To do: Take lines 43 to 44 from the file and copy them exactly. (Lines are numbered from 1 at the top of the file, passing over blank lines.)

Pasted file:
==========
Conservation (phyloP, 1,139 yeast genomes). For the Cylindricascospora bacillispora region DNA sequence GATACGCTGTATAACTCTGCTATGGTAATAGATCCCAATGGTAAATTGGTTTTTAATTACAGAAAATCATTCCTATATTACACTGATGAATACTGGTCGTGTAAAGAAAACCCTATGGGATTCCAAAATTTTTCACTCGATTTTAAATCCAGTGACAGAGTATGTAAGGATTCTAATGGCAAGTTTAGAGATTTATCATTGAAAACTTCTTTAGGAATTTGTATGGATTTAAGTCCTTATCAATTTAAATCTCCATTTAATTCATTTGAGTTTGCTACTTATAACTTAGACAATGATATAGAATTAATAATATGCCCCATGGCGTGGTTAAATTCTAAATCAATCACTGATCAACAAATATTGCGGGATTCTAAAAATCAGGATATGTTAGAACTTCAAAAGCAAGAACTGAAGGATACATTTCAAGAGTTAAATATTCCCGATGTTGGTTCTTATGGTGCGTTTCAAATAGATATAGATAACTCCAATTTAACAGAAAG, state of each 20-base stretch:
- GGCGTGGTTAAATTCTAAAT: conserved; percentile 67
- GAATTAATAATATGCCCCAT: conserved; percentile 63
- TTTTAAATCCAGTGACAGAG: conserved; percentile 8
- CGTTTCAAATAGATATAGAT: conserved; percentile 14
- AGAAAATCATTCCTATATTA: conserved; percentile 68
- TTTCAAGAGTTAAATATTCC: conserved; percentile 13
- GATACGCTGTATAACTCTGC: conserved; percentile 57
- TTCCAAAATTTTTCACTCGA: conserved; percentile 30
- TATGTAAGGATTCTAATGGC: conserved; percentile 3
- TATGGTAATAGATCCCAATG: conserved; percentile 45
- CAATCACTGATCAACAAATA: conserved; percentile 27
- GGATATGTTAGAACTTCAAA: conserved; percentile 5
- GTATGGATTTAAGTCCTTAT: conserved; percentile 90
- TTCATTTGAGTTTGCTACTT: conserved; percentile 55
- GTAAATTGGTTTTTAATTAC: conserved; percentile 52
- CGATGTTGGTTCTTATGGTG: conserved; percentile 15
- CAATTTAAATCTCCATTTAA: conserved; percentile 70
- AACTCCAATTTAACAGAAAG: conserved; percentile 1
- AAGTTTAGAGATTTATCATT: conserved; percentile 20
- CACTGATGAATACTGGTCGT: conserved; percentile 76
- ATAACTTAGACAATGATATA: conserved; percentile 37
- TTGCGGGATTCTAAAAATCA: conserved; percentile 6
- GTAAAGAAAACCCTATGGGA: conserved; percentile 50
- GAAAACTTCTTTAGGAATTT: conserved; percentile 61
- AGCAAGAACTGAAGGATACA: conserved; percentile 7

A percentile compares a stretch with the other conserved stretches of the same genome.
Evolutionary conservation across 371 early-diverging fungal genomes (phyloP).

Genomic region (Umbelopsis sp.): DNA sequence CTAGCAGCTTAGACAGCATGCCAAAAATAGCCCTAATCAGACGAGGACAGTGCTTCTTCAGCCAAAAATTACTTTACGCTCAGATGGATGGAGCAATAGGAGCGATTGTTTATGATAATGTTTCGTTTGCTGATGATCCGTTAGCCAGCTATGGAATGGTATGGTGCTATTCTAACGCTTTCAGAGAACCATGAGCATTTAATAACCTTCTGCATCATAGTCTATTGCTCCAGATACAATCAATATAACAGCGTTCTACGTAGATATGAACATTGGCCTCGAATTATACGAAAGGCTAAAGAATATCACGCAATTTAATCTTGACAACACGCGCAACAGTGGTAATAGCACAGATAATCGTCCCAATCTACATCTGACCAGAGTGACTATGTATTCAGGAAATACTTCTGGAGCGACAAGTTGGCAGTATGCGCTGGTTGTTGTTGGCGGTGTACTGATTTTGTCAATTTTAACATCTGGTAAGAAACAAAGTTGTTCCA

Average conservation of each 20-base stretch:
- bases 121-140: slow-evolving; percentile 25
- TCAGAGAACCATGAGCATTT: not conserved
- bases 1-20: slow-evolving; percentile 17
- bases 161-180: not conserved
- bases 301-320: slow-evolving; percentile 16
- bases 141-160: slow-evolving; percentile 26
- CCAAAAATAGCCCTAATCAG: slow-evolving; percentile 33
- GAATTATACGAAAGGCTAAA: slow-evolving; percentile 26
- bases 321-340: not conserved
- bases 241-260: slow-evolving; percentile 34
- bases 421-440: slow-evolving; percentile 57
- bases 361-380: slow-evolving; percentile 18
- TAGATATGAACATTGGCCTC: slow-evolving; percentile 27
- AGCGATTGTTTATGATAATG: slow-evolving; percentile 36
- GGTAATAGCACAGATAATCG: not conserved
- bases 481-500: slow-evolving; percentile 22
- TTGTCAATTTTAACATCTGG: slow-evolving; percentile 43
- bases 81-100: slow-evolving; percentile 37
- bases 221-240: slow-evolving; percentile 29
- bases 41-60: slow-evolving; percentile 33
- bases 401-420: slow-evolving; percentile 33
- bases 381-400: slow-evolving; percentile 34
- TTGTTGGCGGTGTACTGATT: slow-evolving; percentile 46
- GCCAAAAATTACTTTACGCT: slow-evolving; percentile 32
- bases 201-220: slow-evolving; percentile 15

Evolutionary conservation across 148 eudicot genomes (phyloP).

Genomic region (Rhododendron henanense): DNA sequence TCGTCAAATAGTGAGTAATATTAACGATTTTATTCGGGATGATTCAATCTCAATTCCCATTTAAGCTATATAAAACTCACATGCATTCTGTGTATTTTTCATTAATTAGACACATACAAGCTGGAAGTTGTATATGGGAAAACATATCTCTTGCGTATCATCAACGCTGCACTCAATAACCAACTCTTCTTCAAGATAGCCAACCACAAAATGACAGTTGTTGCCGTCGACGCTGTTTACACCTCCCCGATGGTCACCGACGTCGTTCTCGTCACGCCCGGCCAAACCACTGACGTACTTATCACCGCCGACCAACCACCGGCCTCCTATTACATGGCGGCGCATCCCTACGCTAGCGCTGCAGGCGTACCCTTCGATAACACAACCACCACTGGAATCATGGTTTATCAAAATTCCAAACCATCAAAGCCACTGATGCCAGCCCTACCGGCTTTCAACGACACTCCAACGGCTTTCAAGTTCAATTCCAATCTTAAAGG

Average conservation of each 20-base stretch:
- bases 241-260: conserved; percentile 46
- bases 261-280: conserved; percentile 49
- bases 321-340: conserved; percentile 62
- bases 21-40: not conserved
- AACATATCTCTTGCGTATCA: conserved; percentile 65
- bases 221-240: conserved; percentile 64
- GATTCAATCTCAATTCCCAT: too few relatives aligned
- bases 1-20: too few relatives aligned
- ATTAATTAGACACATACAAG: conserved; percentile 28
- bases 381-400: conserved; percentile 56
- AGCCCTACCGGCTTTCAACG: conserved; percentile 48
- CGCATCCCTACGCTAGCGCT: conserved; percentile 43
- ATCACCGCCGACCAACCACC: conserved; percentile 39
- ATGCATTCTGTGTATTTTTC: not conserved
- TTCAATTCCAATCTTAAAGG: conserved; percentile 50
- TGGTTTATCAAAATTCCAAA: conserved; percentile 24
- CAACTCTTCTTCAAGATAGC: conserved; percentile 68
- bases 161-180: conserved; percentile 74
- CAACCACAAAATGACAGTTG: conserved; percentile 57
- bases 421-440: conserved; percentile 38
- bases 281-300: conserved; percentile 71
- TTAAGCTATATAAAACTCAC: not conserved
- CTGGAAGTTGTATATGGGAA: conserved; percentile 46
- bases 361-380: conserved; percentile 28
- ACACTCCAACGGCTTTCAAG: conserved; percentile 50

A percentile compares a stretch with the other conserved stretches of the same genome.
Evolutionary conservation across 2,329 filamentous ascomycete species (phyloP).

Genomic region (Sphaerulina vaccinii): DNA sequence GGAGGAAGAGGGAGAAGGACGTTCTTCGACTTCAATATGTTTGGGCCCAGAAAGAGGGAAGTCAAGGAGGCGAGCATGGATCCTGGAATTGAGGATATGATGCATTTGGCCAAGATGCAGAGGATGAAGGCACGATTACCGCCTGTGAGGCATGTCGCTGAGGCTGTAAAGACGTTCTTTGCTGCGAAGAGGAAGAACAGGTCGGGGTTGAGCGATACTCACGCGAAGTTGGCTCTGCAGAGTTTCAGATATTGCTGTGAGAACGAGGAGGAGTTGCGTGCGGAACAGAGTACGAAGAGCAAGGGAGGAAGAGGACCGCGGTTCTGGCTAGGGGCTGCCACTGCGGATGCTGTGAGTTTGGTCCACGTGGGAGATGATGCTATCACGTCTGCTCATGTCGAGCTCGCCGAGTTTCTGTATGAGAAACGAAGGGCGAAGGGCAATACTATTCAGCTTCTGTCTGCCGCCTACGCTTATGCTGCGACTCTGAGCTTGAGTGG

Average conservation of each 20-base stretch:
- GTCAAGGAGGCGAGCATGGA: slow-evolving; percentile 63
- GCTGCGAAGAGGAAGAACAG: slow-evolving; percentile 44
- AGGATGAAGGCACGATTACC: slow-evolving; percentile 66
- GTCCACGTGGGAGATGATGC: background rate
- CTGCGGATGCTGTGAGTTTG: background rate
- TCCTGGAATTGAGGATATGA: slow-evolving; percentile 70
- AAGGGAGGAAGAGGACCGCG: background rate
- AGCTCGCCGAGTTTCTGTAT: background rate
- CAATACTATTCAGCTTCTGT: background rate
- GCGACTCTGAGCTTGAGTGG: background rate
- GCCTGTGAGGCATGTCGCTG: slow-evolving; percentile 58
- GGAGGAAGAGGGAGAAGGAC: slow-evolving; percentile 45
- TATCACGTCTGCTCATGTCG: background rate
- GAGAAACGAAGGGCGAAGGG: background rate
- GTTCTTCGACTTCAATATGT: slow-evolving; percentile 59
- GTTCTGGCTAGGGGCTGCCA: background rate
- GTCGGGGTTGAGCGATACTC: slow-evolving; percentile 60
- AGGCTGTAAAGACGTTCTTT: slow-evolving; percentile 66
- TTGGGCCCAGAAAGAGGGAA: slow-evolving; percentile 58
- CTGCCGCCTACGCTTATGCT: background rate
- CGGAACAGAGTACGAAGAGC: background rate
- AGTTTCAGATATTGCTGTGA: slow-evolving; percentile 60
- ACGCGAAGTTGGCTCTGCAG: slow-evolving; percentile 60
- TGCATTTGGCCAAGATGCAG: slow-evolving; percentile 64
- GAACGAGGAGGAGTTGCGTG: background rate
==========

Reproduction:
- TAGATATGAACATTGGCCTC: slow-evolving; percentile 27
- AGCGATTGTTTATGATAATG: slow-evolving; percentile 36